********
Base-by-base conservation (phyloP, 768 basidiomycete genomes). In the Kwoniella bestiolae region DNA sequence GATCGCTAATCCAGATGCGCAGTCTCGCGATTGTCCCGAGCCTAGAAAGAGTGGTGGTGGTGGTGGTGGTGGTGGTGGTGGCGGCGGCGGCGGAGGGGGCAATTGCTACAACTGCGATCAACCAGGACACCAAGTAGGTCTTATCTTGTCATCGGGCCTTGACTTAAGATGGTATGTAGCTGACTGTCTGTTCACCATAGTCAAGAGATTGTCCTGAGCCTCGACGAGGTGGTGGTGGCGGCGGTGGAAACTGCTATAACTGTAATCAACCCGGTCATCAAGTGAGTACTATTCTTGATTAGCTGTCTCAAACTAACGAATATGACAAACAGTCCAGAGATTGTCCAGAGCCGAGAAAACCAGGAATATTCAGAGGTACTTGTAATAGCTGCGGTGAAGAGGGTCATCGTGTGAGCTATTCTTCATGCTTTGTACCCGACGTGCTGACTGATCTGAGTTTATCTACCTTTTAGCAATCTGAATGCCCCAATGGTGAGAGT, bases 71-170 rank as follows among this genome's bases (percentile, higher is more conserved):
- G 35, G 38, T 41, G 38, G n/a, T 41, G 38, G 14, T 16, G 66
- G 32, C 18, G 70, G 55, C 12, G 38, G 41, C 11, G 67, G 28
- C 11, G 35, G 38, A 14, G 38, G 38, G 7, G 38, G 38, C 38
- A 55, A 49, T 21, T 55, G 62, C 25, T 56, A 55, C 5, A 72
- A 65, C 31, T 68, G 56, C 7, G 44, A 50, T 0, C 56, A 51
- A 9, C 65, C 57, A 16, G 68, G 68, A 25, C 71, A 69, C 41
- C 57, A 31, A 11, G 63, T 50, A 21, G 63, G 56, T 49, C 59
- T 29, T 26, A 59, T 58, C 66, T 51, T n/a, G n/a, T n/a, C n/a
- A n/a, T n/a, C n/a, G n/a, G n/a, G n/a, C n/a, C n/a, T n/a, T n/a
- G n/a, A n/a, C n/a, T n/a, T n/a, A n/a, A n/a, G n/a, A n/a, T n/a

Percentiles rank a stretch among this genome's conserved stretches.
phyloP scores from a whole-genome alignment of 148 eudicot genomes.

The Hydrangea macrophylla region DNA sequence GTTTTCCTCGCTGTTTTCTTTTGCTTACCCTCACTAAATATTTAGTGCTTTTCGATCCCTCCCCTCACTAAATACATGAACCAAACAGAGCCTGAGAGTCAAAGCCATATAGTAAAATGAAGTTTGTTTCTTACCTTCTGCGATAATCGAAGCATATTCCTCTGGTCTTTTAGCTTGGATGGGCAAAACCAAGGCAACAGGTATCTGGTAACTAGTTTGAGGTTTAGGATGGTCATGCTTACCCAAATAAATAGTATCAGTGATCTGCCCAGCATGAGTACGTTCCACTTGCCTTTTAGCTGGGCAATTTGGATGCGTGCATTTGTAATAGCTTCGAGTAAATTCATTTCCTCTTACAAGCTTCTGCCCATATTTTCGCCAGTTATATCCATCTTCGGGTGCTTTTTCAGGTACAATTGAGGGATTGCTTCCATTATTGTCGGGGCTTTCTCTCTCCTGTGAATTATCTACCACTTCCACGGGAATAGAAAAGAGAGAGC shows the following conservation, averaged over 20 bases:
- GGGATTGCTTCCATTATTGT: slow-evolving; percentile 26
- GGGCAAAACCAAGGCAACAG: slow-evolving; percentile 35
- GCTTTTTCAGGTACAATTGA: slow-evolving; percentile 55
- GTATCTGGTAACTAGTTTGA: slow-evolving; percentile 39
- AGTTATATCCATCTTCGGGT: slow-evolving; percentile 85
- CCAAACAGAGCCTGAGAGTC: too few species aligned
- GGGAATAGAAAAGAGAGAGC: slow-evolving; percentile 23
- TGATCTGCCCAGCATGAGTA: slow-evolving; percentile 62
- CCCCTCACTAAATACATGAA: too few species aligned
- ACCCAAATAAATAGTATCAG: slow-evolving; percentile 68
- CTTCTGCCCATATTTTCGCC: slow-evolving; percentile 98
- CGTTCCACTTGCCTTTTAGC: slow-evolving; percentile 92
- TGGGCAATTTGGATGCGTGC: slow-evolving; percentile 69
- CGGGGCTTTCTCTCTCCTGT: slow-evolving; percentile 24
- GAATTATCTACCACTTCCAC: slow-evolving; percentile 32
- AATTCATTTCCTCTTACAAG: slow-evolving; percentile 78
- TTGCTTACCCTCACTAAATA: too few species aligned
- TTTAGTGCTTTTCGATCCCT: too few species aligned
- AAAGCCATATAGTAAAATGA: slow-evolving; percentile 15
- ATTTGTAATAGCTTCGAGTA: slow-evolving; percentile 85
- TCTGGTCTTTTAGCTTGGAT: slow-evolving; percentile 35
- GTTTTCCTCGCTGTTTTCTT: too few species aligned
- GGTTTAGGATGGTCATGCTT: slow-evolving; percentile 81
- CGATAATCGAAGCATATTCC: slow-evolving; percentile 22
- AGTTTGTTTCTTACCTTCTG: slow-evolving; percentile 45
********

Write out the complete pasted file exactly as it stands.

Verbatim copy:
Base-by-base conservation (phyloP, 768 basidiomycete genomes). In the Kwoniella bestiolae region DNA sequence GATCGCTAATCCAGATGCGCAGTCTCGCGATTGTCCCGAGCCTAGAAAGAGTGGTGGTGGTGGTGGTGGTGGTGGTGGTGGCGGCGGCGGCGGAGGGGGCAATTGCTACAACTGCGATCAACCAGGACACCAAGTAGGTCTTATCTTGTCATCGGGCCTTGACTTAAGATGGTATGTAGCTGACTGTCTGTTCACCATAGTCAAGAGATTGTCCTGAGCCTCGACGAGGTGGTGGTGGCGGCGGTGGAAACTGCTATAACTGTAATCAACCCGGTCATCAAGTGAGTACTATTCTTGATTAGCTGTCTCAAACTAACGAATATGACAAACAGTCCAGAGATTGTCCAGAGCCGAGAAAACCAGGAATATTCAGAGGTACTTGTAATAGCTGCGGTGAAGAGGGTCATCGTGTGAGCTATTCTTCATGCTTTGTACCCGACGTGCTGACTGATCTGAGTTTATCTACCTTTTAGCAATCTGAATGCCCCAATGGTGAGAGT, bases 71-170 rank as follows among this genome's bases (percentile, higher is more conserved):
- G 35, G 38, T 41, G 38, G n/a, T 41, G 38, G 14, T 16, G 66
- G 32, C 18, G 70, G 55, C 12, G 38, G 41, C 11, G 67, G 28
- C 11, G 35, G 38, A 14, G 38, G 38, G 7, G 38, G 38, C 38
- A 55, A 49, T 21, T 55, G 62, C 25, T 56, A 55, C 5, A 72
- A 65, C 31, T 68, G 56, C 7, G 44, A 50, T 0, C 56, A 51
- A 9, C 65, C 57, A 16, G 68, G 68, A 25, C 71, A 69, C 41
- C 57, A 31, A 11, G 63, T 50, A 21, G 63, G 56, T 49, C 59
- T 29, T 26, A 59, T 58, C 66, T 51, T n/a, G n/a, T n/a, C n/a
- A n/a, T n/a, C n/a, G n/a, G n/a, G n/a, C n/a, C n/a, T n/a, T n/a
- G n/a, A n/a, C n/a, T n/a, T n/a, A n/a, A n/a, G n/a, A n/a, T n/a

Percentiles rank a stretch among this genome's conserved stretches.
phyloP scores from a whole-genome alignment of 148 eudicot genomes.

The Hydrangea macrophylla region DNA sequence GTTTTCCTCGCTGTTTTCTTTTGCTTACCCTCACTAAATATTTAGTGCTTTTCGATCCCTCCCCTCACTAAATACATGAACCAAACAGAGCCTGAGAGTCAAAGCCATATAGTAAAATGAAGTTTGTTTCTTACCTTCTGCGATAATCGAAGCATATTCCTCTGGTCTTTTAGCTTGGATGGGCAAAACCAAGGCAACAGGTATCTGGTAACTAGTTTGAGGTTTAGGATGGTCATGCTTACCCAAATAAATAGTATCAGTGATCTGCCCAGCATGAGTACGTTCCACTTGCCTTTTAGCTGGGCAATTTGGATGCGTGCATTTGTAATAGCTTCGAGTAAATTCATTTCCTCTTACAAGCTTCTGCCCATATTTTCGCCAGTTATATCCATCTTCGGGTGCTTTTTCAGGTACAATTGAGGGATTGCTTCCATTATTGTCGGGGCTTTCTCTCTCCTGTGAATTATCTACCACTTCCACGGGAATAGAAAAGAGAGAGC shows the following conservation, averaged over 20 bases:
- GGGATTGCTTCCATTATTGT: slow-evolving; percentile 26
- GGGCAAAACCAAGGCAACAG: slow-evolving; percentile 35
- GCTTTTTCAGGTACAATTGA: slow-evolving; percentile 55
- GTATCTGGTAACTAGTTTGA: slow-evolving; percentile 39
- AGTTATATCCATCTTCGGGT: slow-evolving; percentile 85
- CCAAACAGAGCCTGAGAGTC: too few species aligned
- GGGAATAGAAAAGAGAGAGC: slow-evolving; percentile 23
- TGATCTGCCCAGCATGAGTA: slow-evolving; percentile 62
- CCCCTCACTAAATACATGAA: too few species aligned
- ACCCAAATAAATAGTATCAG: slow-evolving; percentile 68
- CTTCTGCCCATATTTTCGCC: slow-evolving; percentile 98
- CGTTCCACTTGCCTTTTAGC: slow-evolving; percentile 92
- TGGGCAATTTGGATGCGTGC: slow-evolving; percentile 69
- CGGGGCTTTCTCTCTCCTGT: slow-evolving; percentile 24
- GAATTATCTACCACTTCCAC: slow-evolving; percentile 32
- AATTCATTTCCTCTTACAAG: slow-evolving; percentile 78
- TTGCTTACCCTCACTAAATA: too few species aligned
- TTTAGTGCTTTTCGATCCCT: too few species aligned
- AAAGCCATATAGTAAAATGA: slow-evolving; percentile 15
- ATTTGTAATAGCTTCGAGTA: slow-evolving; percentile 85
- TCTGGTCTTTTAGCTTGGAT: slow-evolving; percentile 35
- GTTTTCCTCGCTGTTTTCTT: too few species aligned
- GGTTTAGGATGGTCATGCTT: slow-evolving; percentile 81
- CGATAATCGAAGCATATTCC: slow-evolving; percentile 22
- AGTTTGTTTCTTACCTTCTG: slow-evolving; percentile 45